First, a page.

The way the brain, body, and mind interact with social structure to shape communication has so far not received the attention it deserves. This book addresses this gap by providing a novel account of communication as a social, biological and neurological force. Combining theories from communication studies and psycholinguistics, and drawing on biological and evolutionary perspectives, it shows how communication is inherently both biological and social, and that language and the neural systems that support it have evolved in response to a complex social environment. It introduces a clear set of terms based on current research, and illustrates key concepts using real-life examples from everyday conversation - speaking to a number of current debates around the evolutionary and biological basis of language, and the relationship between language, cognition, and environment. Thought provoking and engaging, it will change the way we think about the relationship between communication and cognition.
Reproductive aging is a natural and universal process. Women frequently overestimate the age at which a significant decline in fertility occurs as well as overestimate the success of assisted reproductive technologies to circumvent age-related infertility. Yet there is much that modern medicine can do to improve conception rates in women who delay childbearing and to manage subsequent pregnancies. This book offers guidance on winning strategies for maximizing the live-birth rate and limiting the risk for women trying to conceive later in life. It is intended to assist in navigating this challenging journey and lead to peace of mind that women have been seen, heard, and treated as individuals in the process. Written by leading experts addressing medical options of applying advanced reproductive technologies, psychological, nutritional, lifestyle, systematic approaches to optimizing fertility care for the most challenging demographic of women in a practical, clinically orientated, and most importantly, positive way.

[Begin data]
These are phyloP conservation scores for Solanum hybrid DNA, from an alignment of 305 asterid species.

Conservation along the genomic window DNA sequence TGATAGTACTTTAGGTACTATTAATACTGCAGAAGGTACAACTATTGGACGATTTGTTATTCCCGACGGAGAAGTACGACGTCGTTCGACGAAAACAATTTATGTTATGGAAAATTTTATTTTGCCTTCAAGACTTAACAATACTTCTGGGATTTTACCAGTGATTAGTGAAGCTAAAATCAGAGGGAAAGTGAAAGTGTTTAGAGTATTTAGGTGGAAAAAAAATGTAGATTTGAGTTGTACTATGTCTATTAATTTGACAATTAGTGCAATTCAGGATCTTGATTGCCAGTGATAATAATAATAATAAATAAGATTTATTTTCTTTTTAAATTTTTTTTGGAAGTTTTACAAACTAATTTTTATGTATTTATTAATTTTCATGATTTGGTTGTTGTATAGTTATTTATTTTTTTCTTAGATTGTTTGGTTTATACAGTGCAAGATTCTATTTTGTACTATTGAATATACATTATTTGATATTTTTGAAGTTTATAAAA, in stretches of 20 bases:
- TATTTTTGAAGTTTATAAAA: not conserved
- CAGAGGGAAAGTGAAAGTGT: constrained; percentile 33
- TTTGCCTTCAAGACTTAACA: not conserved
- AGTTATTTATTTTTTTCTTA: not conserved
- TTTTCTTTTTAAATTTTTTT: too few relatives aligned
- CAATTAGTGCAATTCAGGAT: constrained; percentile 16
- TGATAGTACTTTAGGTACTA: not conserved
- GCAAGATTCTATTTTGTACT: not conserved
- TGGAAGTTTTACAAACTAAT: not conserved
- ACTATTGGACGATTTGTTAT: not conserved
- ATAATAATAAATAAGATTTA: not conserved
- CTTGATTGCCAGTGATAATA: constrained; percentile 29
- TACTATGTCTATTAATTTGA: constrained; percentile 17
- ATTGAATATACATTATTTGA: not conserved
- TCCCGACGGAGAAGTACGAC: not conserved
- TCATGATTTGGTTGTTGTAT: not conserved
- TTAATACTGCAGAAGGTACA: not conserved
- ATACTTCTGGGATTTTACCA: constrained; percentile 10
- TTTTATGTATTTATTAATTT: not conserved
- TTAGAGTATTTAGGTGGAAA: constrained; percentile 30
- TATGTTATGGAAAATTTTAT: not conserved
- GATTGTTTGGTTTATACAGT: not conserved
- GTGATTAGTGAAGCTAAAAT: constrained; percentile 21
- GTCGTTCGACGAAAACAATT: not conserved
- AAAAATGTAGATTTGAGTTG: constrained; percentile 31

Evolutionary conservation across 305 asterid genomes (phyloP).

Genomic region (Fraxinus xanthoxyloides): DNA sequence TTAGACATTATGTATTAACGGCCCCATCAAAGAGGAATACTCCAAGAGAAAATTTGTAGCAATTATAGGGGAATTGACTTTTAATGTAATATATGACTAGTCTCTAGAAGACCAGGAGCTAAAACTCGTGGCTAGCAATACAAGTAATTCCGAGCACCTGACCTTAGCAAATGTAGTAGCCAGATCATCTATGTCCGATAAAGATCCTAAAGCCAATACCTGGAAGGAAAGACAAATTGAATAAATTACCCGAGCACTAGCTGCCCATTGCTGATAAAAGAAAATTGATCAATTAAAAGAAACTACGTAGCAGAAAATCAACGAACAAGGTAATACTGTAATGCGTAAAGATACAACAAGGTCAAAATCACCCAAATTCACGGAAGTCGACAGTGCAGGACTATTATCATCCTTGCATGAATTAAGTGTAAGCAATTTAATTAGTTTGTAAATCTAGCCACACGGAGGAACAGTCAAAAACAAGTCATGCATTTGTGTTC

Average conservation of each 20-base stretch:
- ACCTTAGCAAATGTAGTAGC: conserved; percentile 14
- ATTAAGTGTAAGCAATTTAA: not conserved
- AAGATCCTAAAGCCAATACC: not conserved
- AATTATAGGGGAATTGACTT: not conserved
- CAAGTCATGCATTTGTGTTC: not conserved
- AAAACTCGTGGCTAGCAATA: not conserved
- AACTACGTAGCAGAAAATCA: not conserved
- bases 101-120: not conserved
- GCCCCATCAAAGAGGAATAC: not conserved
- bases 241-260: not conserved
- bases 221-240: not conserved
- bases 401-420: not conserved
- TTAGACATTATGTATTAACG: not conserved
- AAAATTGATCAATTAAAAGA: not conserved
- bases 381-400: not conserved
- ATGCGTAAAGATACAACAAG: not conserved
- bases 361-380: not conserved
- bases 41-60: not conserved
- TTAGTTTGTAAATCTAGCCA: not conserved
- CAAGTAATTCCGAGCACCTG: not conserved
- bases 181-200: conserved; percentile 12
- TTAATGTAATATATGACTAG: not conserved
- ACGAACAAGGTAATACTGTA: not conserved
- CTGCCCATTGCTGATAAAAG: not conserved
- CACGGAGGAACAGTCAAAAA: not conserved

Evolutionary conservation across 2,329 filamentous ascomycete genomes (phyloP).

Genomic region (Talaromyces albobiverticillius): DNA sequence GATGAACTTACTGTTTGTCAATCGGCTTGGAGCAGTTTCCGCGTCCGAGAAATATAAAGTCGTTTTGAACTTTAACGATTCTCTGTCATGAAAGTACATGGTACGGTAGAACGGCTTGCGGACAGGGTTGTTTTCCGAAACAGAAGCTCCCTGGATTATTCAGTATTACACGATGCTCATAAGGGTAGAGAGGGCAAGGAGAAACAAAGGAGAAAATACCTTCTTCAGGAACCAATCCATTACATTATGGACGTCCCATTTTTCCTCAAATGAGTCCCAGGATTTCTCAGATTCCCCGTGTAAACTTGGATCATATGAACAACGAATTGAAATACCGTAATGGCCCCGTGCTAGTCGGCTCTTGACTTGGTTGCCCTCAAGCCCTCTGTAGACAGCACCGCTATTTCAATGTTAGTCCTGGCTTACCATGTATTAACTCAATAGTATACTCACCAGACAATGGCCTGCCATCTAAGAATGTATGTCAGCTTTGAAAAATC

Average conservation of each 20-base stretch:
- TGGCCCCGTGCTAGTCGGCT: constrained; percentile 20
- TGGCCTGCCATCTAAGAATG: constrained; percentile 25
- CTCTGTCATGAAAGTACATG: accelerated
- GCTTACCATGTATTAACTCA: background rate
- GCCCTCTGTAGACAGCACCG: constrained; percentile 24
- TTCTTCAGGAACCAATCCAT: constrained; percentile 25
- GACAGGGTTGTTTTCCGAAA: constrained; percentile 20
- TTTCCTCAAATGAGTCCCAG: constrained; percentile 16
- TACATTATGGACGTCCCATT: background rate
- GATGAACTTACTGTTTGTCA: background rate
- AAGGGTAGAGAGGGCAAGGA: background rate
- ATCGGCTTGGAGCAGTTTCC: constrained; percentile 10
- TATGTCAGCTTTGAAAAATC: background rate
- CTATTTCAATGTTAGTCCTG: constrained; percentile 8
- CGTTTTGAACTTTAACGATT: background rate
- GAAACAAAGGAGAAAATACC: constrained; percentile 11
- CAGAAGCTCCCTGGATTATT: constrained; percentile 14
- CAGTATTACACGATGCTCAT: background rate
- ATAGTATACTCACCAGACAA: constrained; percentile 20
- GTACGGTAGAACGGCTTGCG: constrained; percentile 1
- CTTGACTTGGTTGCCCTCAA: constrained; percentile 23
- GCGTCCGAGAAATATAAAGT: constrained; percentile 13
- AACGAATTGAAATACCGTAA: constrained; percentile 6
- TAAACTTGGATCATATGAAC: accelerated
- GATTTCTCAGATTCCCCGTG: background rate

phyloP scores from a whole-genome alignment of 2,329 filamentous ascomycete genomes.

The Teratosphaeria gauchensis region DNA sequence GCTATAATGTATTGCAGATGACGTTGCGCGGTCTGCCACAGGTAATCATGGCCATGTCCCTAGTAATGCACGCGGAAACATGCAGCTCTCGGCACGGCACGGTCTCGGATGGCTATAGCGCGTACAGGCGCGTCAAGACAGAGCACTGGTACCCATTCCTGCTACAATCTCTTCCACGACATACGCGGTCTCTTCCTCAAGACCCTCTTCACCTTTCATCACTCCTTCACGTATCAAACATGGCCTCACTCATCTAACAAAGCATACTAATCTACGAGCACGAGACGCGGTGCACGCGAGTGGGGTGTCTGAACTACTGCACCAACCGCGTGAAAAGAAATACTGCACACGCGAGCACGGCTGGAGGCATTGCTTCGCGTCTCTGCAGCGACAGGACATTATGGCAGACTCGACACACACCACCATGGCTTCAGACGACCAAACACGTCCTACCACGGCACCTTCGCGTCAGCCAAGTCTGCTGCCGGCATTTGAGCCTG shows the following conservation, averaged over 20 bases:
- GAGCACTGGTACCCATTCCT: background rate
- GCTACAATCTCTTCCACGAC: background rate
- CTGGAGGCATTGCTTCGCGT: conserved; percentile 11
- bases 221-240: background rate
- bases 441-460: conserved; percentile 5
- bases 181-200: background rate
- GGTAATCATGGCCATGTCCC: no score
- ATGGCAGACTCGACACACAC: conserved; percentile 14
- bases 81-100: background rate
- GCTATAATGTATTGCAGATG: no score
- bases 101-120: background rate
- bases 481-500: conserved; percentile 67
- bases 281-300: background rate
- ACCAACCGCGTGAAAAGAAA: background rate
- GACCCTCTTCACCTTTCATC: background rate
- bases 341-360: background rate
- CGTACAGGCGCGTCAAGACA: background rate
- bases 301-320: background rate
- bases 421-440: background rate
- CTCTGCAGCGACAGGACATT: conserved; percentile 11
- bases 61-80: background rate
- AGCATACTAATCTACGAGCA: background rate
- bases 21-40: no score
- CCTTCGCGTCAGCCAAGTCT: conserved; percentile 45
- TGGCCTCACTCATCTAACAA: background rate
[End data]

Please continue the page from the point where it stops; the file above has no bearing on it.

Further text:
The conventional approach to law and religion assumes that these are competing domains, which raises questions about the freedom of, and from, religion; alternate commitments of religion and human rights; and respective jurisdictions of civil and religious courts. This volume moves beyond this competitive paradigm to consider law and religion as overlapping and interrelated frameworks that structure the social order, arguing that law and religion share similar properties and have a symbiotic relationship. Moreover, many legal systems exhibit religious characteristics, informing their notions of authority, precedent, rituals and canonical texts, and most religions invoke legal concepts or terminology. The contributors address this blurring of law and religion in the contexts of political theology, secularism, church-state conflicts, and the foundational idea of divine law.
The Reinventing Capitalism series seeks to feature explorations about the crisis of legitimacy facing capitalism today, including the increasing income and wealth gap, the decline of the middle class, threats to employment due to globalization and digitalization, undermined trust in institutions, discrimination against minorities, global poverty and pollution. The series is intended to be a collection of authoritative literature reviews of foundational topics on renewing capitalism. Being grounded in a business and management perspective, the series incorporates insights from multiple disciplines that promise to substantiate the causes of the current crisis and potential solutions what needs to be done. This Element provides an overview of the series, explains the background of its development and contains eight sections that deal with various facets of the subject from the perspectives of a group of top-notch authors.